Details of the research findings, covered by introductory text which includes details of the legal framework under the EU Habitats Directive insofar as it relates to bats, can be found by clicking here:
Anne Sloman, Chair of the Church Buildings Council said : ‘Bats in churches are no joke for those who have to clean up the mess behind. Their presence in large numbers is making it impossible for us to open churches for a whole variety of social and community uses as well as making life miserable for worshippers. We are also seriously worried about the irreparable damage bats are causing to so many of our priceless church artefacts. We are grateful to DEFRA for undertaking this research and to Natural England for listening to our concerns, but the research will only be value for public money if it leads to practical solutions to mitigate the impact of the bats being implemented as soon as possible’.
3. Parliamentary pressure
The Rt Hon Sir Tony Baldry, MP has been at the forefront at the churches battle to mitigate the effect of bats in out buildings. As Second Estates Commissioner he has both answered parliamentary questions for other members of parliament who share our concerns and has frequently put questions to the responsible ministers at the Department of Environment, Food and Rural Affairs. Together with the chair of CBC Anne Sloman he has also led delegations to ministers on numerous occasions to put our case .
Sir Tony Baldry says: ‘Persistently raising issues in Parliament pays off. Ministers genuinely want to be seen to be helpful and continuously raising an issue means that in due course it will be taken seriously. An important breakthrough on the whole bat saga was an acknowledgement by Ministers that they agreed and understood that churches are places of worship and not field barns. That turned the argument and ensured that this then became an issue that had to be resolved, rather than one where everyone was saying we cannot do anything about this because of the protection given to bats under the European Habitats Directive. So, persistent Parliamentary pressure works and I think shows that if people have concerns, then getting in touch and asking Members of Parliament to visit their churches, going to see them at their constituency surgeries, is all worth doing.’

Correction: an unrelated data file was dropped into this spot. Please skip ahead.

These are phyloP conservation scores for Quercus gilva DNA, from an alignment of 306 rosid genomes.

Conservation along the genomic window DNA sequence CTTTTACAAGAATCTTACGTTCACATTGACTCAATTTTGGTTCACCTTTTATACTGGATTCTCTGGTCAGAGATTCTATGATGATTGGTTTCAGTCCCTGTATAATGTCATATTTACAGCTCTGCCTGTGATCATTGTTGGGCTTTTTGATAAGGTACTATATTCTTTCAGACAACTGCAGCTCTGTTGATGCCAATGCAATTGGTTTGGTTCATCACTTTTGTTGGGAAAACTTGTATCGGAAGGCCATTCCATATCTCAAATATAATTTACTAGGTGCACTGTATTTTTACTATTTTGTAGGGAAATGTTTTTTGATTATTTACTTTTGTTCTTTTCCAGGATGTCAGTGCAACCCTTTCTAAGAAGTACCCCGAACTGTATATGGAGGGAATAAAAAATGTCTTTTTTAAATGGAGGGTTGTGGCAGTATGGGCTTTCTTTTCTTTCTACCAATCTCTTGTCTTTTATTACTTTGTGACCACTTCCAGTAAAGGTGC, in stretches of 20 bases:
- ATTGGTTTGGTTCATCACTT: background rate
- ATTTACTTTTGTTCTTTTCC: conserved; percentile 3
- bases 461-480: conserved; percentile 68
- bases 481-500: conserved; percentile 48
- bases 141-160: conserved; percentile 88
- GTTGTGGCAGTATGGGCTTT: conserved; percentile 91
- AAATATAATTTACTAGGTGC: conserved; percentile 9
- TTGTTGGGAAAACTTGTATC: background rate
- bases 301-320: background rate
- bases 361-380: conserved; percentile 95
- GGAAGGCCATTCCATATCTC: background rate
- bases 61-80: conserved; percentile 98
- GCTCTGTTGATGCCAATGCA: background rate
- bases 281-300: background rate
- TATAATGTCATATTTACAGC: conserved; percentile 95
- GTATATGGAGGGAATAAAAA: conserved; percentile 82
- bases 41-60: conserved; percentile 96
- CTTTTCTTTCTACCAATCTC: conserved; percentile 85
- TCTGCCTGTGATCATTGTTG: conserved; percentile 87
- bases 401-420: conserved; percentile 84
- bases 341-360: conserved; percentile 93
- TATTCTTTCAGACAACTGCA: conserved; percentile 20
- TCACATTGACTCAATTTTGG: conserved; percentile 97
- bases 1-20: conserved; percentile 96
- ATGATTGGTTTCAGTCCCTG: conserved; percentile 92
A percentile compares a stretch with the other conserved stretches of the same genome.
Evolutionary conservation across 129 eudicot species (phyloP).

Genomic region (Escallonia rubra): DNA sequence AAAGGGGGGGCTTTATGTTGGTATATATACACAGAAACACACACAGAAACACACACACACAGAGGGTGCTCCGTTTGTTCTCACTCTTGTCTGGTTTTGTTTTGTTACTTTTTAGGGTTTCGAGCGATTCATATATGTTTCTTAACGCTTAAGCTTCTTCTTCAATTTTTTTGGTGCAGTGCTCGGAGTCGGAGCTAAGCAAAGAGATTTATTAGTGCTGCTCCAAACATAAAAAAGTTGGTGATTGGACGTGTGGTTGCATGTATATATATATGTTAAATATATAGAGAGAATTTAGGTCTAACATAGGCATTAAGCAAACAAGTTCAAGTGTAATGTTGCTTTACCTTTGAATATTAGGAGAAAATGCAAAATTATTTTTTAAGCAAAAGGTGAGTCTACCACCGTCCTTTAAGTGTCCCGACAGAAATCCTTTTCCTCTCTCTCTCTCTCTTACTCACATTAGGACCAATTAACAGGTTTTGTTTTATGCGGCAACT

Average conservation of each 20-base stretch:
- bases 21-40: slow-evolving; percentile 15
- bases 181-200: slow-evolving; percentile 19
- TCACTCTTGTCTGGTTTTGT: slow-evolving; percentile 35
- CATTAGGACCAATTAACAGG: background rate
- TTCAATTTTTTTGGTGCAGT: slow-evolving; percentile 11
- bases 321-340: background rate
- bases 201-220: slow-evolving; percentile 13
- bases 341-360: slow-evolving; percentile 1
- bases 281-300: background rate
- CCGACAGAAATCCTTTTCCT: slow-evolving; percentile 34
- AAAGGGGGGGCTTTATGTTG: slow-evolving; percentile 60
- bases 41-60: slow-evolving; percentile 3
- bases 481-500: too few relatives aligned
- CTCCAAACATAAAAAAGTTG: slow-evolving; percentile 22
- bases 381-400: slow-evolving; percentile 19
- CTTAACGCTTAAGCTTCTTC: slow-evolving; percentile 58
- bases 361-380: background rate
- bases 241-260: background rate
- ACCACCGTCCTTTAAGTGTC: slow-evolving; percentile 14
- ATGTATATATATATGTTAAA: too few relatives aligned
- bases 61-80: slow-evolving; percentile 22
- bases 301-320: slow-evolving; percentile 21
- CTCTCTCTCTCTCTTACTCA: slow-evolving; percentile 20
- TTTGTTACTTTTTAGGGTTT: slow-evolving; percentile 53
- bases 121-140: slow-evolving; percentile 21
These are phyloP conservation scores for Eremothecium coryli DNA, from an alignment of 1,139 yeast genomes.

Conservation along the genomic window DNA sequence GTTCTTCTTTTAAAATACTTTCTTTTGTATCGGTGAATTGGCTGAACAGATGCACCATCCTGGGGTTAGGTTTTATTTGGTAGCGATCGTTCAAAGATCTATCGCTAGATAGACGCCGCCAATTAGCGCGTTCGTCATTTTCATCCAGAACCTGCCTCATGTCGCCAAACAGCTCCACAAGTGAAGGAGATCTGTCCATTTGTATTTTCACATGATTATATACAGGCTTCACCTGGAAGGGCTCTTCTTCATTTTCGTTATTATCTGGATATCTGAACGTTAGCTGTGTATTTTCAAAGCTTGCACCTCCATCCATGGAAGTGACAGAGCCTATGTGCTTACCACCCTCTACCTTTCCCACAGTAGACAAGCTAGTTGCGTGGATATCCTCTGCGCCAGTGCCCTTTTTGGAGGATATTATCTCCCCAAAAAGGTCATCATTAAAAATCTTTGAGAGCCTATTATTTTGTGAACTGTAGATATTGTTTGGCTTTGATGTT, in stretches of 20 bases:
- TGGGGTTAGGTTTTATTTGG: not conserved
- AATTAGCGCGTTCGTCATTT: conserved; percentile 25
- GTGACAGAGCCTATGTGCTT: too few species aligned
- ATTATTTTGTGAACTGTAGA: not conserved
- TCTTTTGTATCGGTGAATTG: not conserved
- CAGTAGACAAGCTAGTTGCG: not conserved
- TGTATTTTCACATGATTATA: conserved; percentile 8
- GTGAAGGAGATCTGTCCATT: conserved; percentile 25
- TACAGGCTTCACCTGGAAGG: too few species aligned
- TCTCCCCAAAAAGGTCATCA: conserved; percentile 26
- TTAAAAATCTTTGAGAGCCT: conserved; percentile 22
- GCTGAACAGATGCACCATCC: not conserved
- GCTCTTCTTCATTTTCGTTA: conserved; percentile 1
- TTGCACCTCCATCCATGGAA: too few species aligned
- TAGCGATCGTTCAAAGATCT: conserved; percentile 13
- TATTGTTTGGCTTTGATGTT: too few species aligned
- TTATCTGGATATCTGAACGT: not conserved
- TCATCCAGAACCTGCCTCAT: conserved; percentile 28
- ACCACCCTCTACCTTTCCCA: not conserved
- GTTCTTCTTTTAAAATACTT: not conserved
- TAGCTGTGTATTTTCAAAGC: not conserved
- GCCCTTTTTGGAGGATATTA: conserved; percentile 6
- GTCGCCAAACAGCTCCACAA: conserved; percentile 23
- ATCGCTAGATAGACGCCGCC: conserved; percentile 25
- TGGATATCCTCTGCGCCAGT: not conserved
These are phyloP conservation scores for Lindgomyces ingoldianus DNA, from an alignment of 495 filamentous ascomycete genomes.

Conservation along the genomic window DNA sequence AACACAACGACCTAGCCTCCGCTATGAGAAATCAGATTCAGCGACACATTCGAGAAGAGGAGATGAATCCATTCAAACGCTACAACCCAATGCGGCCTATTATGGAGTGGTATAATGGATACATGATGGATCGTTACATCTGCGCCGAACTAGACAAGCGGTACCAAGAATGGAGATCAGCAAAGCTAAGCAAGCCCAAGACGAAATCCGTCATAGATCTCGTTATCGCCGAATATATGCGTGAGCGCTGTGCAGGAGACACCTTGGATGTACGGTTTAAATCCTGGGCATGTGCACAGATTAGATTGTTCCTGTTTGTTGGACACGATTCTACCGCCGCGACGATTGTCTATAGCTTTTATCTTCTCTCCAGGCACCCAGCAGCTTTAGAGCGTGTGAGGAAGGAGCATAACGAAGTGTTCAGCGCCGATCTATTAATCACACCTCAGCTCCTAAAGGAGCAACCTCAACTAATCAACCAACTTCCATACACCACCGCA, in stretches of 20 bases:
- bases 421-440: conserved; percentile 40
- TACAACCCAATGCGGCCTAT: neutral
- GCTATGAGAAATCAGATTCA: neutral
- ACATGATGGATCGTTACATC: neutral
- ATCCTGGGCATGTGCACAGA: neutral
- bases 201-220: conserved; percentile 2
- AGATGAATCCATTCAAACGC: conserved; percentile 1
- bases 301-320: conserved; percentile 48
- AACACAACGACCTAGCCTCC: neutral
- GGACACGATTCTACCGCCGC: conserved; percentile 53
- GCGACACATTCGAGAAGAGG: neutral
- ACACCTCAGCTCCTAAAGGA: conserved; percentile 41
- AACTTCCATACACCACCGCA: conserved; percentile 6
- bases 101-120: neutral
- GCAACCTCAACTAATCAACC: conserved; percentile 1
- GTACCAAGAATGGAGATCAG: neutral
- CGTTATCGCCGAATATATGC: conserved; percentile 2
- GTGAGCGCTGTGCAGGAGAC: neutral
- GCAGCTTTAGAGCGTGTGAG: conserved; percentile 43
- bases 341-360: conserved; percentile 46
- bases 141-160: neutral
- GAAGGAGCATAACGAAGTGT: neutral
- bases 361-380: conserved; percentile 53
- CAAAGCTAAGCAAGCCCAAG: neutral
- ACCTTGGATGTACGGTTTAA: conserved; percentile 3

4. Faculty simplification
Under the new Faculty Simplification process which will come before Synod in July 2014 there will be a nationally agreed list of minor works which will not need a faculty (List A) and routine works which will only need advice from the DAC and Archdeacon (list B). See Appendix A for the draft list attached. However until the revised measure becomes law and the rules committee has considered all the suggestions for additions, deletions and modifications to the list they are only an indication of what will finally come before Synod for approval in 2015, so in the meantime you will need to follow your diocese’s own list of De Minimis works.
5. New Bat Guidelines
The guidelines which follow have been drawn up in consultation with DEFRA and Natural England and must be followed when undertaking all works to a church building. For the full text please click here.